By SAM BORDEN
PARIS — In a sporting sense, the European soccer championship is a gathering of tremendous talent, artful craftsmen and bubbling drama, a delicious recipe that produces one of the most remarkable events on the calendar.
The extraordinary nature of the soccer, however, is surpassed by the extraordinary nature of its soundtrack. For in a musical sense, the European Championships are a gathering of bizarrely discordant overtures, cheesy riffs, synthesizers and, quite often, rhymes that schoolchildren would struggle to comprehend.
And yet it is all somehow irresistible.
Let me explain: Major soccer tournaments, whether the World Cup or the Euros, regularly inspire a menagerie of songs from the participating countries. Some are official anthems, contracted specifically for the tournament by national federations; others are unofficial tracks, recorded and produced by opportunistic musicians (or, often, misguided enthusiasts who maybe once got a guitar for Christmas).
As you might imagine, the quality of these tunes varies widely. So, much like slam poetry or one of those incredibly tiny microhouses, these songs typically inspire a passionate reaction from a small segment of the population, while the rest of the world does not really see the appeal at all.
This summer’s collection is particularly piquant. Hungary’s Euro 2016 anthem, for example, is an updated version of a pop song called “The Night Will Never Come to an End” by the group Soho Party, which, after breaking up more than a decade ago, reunited solely for this composition. The track is peppy and quick — and, in its original version, has a video that appears to showcase a variety of people dancing vigorously after committing an armed robbery — while also being inspirational.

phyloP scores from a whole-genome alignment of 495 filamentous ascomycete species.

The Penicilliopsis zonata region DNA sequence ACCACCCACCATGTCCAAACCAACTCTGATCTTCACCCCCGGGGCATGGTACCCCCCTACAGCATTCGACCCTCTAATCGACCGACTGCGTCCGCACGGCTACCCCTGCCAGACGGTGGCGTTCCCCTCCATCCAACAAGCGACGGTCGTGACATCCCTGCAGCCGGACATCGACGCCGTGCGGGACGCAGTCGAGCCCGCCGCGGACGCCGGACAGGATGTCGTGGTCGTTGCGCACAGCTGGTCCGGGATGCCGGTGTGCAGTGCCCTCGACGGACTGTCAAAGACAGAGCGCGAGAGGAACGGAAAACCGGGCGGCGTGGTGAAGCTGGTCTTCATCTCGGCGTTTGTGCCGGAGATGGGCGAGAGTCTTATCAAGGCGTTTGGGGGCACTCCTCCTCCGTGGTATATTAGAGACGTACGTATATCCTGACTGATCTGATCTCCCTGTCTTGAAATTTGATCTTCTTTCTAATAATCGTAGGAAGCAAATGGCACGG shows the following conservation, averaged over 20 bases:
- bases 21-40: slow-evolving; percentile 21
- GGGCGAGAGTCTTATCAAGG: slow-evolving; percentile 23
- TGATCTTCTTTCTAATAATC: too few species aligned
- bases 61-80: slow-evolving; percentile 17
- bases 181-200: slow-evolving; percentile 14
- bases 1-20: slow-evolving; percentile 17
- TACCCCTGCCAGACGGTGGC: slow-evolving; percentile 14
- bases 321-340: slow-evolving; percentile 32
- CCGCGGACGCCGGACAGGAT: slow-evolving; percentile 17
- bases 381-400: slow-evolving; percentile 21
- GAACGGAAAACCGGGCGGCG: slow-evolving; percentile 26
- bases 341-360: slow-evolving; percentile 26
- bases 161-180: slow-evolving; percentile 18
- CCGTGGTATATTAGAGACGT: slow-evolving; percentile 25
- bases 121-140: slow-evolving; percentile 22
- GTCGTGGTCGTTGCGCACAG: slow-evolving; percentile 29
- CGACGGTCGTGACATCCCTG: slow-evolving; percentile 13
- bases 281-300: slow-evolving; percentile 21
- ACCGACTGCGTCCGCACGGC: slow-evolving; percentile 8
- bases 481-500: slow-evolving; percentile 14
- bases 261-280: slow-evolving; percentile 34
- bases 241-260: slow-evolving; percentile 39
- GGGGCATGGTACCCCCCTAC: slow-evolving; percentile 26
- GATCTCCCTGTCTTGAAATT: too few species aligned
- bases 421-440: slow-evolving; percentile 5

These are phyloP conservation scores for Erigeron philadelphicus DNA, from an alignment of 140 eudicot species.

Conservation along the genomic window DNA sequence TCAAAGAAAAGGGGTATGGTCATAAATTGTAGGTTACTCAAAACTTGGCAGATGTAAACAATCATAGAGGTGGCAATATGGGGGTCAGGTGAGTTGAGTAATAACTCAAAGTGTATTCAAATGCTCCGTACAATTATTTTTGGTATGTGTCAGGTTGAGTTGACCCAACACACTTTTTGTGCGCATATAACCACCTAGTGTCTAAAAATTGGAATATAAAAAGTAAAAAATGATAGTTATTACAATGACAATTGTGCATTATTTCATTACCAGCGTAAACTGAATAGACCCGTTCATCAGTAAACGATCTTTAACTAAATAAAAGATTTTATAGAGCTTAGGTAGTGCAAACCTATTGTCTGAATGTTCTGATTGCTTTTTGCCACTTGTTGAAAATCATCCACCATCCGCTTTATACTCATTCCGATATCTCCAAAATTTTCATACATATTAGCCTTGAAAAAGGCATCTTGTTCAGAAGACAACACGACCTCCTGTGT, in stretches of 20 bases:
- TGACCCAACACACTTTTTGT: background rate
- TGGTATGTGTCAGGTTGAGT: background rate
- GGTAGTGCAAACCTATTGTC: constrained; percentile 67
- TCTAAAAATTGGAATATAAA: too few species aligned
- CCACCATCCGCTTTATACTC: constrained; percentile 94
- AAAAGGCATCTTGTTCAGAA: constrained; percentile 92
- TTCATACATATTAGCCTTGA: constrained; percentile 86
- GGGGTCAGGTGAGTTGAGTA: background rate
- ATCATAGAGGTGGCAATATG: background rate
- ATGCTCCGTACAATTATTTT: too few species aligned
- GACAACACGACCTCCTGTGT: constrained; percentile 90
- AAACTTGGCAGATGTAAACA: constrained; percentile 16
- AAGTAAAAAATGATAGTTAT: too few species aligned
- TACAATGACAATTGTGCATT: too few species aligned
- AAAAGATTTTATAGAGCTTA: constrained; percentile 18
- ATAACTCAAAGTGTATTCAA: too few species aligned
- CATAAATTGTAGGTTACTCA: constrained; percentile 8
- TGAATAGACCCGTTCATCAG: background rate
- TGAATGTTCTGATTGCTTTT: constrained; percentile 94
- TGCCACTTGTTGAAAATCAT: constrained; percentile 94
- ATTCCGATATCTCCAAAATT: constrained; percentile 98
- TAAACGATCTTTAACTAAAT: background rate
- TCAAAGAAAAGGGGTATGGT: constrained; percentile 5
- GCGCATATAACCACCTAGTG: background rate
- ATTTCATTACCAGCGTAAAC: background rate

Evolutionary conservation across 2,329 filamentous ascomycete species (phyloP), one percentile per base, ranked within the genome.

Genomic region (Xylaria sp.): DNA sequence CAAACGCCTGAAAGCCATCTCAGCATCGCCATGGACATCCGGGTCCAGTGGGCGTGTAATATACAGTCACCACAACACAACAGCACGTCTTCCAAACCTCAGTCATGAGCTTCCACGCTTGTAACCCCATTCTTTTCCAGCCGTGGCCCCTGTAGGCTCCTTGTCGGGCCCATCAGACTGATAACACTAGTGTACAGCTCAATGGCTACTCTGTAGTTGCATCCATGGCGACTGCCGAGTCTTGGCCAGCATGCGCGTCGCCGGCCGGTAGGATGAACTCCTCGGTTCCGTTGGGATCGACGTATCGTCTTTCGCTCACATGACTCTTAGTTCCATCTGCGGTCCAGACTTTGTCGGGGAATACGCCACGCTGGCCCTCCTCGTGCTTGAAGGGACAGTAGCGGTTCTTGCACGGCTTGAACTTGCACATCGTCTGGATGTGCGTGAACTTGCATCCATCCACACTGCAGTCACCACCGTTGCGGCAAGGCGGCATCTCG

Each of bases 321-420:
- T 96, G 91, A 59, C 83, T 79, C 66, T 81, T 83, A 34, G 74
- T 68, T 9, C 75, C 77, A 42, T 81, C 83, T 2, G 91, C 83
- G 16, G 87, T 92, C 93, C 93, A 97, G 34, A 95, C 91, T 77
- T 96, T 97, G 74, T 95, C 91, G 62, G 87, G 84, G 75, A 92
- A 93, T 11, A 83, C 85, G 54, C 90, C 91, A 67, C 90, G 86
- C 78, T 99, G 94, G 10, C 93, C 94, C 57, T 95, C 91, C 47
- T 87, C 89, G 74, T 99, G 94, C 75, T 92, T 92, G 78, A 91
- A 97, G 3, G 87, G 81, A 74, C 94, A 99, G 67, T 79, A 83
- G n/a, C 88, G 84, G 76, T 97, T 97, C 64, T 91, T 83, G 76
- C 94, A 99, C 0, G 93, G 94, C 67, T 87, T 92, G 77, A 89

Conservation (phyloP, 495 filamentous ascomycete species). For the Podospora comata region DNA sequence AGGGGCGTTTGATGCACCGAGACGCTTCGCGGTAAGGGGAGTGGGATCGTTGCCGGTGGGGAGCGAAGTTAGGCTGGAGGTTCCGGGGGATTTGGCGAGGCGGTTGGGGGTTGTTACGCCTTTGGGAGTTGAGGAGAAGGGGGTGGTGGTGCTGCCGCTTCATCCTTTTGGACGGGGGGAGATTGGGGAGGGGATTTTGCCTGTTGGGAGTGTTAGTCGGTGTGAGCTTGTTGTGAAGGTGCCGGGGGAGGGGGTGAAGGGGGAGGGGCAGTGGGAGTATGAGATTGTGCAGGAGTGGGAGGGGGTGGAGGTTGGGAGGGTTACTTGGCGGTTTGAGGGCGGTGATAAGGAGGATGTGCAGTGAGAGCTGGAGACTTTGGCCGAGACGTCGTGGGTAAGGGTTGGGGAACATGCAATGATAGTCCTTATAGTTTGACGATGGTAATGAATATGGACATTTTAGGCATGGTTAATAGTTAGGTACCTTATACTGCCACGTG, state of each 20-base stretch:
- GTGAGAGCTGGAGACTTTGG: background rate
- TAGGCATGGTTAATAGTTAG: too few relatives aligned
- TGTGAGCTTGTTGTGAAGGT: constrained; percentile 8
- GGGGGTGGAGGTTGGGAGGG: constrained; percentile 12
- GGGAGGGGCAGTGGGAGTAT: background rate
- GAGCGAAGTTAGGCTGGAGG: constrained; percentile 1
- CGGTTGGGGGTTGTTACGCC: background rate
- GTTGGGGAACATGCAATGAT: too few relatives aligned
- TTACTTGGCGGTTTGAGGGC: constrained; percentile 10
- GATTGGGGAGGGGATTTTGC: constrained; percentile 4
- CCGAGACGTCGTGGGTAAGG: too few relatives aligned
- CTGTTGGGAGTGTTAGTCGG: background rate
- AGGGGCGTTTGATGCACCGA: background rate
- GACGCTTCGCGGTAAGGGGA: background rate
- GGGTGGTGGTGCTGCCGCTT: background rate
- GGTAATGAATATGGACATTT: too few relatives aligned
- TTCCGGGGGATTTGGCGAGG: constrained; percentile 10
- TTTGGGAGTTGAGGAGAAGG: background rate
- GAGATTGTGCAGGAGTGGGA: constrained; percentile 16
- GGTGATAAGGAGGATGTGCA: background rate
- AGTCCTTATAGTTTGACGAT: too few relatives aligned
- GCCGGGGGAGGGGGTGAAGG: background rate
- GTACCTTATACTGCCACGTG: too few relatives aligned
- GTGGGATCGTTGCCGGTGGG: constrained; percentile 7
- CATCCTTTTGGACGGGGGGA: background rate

Soho Party – Az éjjel soha nem érhet véget
Video by BSE86
“Make a nice miracle to us,” the refrain goes. “Fly with us on the wings of love / The trip is starting / You’ve waited just for this.”
Gergo Szabo, a communications executive with the Hungarian national team, explained.
“The story is that the games are in the evening,” he said. “If the team wins, then the supporters celebrate all night, so this is why the night should never come to an end, because in this case, it means that national team achieved something great.”
Other songs are more strident. Ukraine’s official song, titled “Riding Cossacks” and performed by the group Shadow of the Sun, sounds a bit like a folk ballad infused with a dollop of grunge rock. The lead singer, Serhij Vasyliuk, seems to be channeling a young Eddie Vedder (if Pearl Jam, for some reason, had chosen to record a deep catalog of Irish rebel music).
In a television interview, Mr. Vasyliuk said the song was about the return of heroes — including heroes from several centuries ago — and described the piece as “a romantic song, also a patriotic song, also a historical song.”
He added, “I love Ukrainian football.”
Many of the other official songs are in the rock-ish, cheerleader mold. Austria’s, “Das sind wir (This Is Us),” is performed by the group Schmidhammer (you may remember the group from its previous hit “Molto Sexuale”). The song is relentlessly upbeat, repeating over and over (and over and over) that Austria has “never been stronger, never been harder, never been better,” before closing with the soulful promise, “one for all — ever alone / No matter what happens / That will always be so.”